It has a tricky diplomatic status, because of pressure applied by Beijing against its renegade neighbour: Taiwan does not have a seat in the UN and the contentious nature of its existence as a separate state means it is forced to compete in the Olympics under the title "Chinese Taipei". British Airways flew between Heathrow and the capital under the pseudonym "British Asia Airways" because it could not simultaneously operate to Beijing and Taipei.

Until recently, this plucky underdog has flourished, despite China and the West's best efforts to pretend it doesn't exist. Taiwan somehow managed to pull through it all, creating in the process what was, in the 1960s and 1970s, the fastest growing economy in the world. The island is Brando with Buddhism, Che with chopsticks – so why are tourists not piling into Taiwan by the million? Well, because of the other, bigger story happening just next door.

China's booming economy has pushed Taiwan even more into the wilderness. Factories are closing down across the island; locals are making for the mainland to find their fortune. The label "Made in Taiwan" is increasingly a bygone cliché from the days of cassette Walkmans and ghetto-blasters. Poverty is rife. But I quickly found that this renegade hideaway still has much to offer the curious visitor.

It's only by moving out of the city and on to the east coast of Taiwan that you begin to understand why Taiwanese people feel aggrieved that the charms of their country are being ignored.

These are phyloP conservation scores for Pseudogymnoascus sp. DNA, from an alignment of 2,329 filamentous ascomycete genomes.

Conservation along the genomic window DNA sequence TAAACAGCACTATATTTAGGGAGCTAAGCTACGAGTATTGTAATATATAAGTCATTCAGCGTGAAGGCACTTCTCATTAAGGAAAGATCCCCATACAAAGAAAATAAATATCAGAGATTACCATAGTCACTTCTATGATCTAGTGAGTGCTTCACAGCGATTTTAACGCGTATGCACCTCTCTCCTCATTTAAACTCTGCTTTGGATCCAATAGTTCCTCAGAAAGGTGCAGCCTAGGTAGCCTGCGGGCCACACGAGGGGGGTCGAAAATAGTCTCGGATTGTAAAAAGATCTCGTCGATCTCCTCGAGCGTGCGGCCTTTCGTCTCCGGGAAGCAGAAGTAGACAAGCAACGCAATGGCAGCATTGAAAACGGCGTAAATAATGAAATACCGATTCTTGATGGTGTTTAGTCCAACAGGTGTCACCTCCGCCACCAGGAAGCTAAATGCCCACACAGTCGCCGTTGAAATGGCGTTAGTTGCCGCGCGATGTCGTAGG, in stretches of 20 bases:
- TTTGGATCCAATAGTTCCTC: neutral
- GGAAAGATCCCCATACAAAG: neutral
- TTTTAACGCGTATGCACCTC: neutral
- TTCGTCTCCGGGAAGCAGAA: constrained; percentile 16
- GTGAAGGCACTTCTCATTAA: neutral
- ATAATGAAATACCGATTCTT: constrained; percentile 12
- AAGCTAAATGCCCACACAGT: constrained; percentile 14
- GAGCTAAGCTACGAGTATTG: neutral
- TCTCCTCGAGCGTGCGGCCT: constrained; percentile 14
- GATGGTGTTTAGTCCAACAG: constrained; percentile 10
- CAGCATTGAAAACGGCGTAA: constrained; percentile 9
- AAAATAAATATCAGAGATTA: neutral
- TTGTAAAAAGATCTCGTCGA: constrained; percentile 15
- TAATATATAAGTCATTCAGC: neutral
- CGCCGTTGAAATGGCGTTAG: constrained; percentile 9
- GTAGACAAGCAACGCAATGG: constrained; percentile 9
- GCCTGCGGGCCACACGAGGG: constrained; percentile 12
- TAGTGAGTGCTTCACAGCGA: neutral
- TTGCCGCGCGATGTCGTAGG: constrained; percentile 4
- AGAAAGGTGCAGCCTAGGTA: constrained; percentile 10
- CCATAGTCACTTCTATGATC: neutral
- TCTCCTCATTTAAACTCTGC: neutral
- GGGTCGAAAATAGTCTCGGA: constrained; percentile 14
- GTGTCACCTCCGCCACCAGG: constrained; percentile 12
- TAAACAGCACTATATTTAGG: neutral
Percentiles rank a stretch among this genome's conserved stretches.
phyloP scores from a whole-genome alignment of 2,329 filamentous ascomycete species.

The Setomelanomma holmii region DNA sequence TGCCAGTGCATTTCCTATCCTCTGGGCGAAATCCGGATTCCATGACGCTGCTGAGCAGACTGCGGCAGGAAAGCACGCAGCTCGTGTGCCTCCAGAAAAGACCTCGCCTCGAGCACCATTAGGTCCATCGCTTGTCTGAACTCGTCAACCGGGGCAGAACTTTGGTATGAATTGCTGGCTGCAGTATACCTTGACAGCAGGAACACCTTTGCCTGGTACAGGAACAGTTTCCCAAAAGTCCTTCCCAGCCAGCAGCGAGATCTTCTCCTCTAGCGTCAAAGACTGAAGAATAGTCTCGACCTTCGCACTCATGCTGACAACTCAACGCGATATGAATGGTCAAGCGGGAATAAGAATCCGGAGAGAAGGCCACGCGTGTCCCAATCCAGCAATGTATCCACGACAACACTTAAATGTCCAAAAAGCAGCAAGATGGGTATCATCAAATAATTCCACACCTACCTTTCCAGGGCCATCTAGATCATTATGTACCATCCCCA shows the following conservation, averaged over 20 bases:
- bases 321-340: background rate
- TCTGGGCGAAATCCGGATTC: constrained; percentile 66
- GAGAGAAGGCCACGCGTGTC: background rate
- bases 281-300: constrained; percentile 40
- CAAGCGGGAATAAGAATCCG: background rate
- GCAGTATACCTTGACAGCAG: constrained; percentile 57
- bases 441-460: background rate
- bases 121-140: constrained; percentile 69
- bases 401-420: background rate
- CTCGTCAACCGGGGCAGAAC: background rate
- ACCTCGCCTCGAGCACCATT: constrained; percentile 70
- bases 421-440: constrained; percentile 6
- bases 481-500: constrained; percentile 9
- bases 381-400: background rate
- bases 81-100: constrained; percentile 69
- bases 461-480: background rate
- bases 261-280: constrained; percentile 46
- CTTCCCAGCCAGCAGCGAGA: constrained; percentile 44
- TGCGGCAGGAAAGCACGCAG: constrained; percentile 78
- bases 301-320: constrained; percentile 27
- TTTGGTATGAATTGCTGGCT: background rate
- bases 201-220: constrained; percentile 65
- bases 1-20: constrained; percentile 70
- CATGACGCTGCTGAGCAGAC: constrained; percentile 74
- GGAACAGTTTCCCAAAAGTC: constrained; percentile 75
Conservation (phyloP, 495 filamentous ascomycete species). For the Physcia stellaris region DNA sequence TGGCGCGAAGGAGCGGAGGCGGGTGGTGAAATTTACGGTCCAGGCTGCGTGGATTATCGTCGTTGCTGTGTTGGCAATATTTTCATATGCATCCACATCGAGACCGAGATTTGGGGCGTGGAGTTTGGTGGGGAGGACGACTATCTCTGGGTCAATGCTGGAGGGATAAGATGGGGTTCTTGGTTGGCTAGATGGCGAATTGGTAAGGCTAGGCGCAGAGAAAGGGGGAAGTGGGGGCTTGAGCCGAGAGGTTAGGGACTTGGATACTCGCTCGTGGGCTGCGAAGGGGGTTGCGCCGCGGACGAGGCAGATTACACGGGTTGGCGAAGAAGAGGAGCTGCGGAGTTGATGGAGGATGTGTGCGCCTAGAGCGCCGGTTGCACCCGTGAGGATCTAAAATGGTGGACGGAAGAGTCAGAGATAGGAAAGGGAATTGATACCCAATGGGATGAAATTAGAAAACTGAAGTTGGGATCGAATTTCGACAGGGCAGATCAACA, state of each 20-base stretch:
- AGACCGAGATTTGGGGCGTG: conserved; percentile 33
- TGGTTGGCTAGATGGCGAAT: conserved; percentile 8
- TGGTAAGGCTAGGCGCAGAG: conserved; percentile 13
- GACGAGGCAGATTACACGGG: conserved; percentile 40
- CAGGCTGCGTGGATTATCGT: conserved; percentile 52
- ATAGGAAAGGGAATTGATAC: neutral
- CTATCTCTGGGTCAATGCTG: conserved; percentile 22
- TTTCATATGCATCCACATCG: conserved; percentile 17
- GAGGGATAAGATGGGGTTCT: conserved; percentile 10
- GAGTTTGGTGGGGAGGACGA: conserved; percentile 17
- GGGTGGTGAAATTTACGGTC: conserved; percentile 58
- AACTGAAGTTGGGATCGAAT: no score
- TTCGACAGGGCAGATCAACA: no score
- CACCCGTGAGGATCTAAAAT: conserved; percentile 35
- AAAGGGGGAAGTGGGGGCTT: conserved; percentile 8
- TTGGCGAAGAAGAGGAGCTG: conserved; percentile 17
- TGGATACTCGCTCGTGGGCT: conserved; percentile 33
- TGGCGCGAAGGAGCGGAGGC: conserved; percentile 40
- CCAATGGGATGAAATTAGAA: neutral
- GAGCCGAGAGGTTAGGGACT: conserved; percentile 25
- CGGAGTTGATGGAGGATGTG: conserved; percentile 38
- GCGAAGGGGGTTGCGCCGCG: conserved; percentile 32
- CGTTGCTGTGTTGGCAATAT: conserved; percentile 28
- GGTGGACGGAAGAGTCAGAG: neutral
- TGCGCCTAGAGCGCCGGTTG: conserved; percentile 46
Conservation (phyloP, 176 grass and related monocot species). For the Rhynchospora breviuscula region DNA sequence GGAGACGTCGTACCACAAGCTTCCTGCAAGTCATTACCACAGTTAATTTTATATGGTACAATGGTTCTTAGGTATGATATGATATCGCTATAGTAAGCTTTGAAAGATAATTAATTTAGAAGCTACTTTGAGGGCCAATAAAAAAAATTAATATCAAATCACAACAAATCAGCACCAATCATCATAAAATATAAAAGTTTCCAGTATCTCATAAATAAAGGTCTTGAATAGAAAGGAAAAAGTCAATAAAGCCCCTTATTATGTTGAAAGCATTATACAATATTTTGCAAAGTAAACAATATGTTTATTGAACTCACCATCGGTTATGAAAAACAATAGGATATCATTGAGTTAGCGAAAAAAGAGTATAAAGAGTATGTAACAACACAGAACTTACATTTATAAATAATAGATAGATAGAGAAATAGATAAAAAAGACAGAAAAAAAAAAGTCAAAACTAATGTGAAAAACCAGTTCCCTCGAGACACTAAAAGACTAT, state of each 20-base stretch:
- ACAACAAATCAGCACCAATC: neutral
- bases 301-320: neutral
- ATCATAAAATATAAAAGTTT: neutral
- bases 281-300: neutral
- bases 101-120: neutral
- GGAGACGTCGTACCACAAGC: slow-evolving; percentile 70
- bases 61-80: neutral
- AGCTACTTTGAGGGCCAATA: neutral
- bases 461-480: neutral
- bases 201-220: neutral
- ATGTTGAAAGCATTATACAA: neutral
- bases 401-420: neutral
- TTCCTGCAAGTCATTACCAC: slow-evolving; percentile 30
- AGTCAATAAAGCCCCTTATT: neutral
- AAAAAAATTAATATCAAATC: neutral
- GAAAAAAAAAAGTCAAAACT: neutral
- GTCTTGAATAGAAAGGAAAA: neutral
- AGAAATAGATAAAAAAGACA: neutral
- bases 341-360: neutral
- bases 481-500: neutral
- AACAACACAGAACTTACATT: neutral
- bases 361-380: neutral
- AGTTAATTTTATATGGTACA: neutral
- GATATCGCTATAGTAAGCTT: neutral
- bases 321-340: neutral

Set in its own national park, the Taroko Gorge is extraordinary: the result of a monumental collision five million years ago between the Luzon Arcs of the Philippines and the Eurasian continental plate. It's an impossibly sheer drop of hundreds of metres, with marbled walls and the turbulent, metallic blue waters of the Liwu River racing across the bottom. It looks as if a giant cake knife has sliced through the middle of an epic expanse of rock.

Swallows swoop out of small caves hidden amid the dense ferns on the cliffs. A series of footpaths runs along the side of the gorge and in some places chunks of rock have been blasted out to create views for the Taiwanese tourists that flock here. The park itself is large – over 920 square kilometres, or the same size as Dartmoor National Park – so it's easy to escape the crowds. But, perversely, perhaps the most interesting thing about this area is its indigenous people.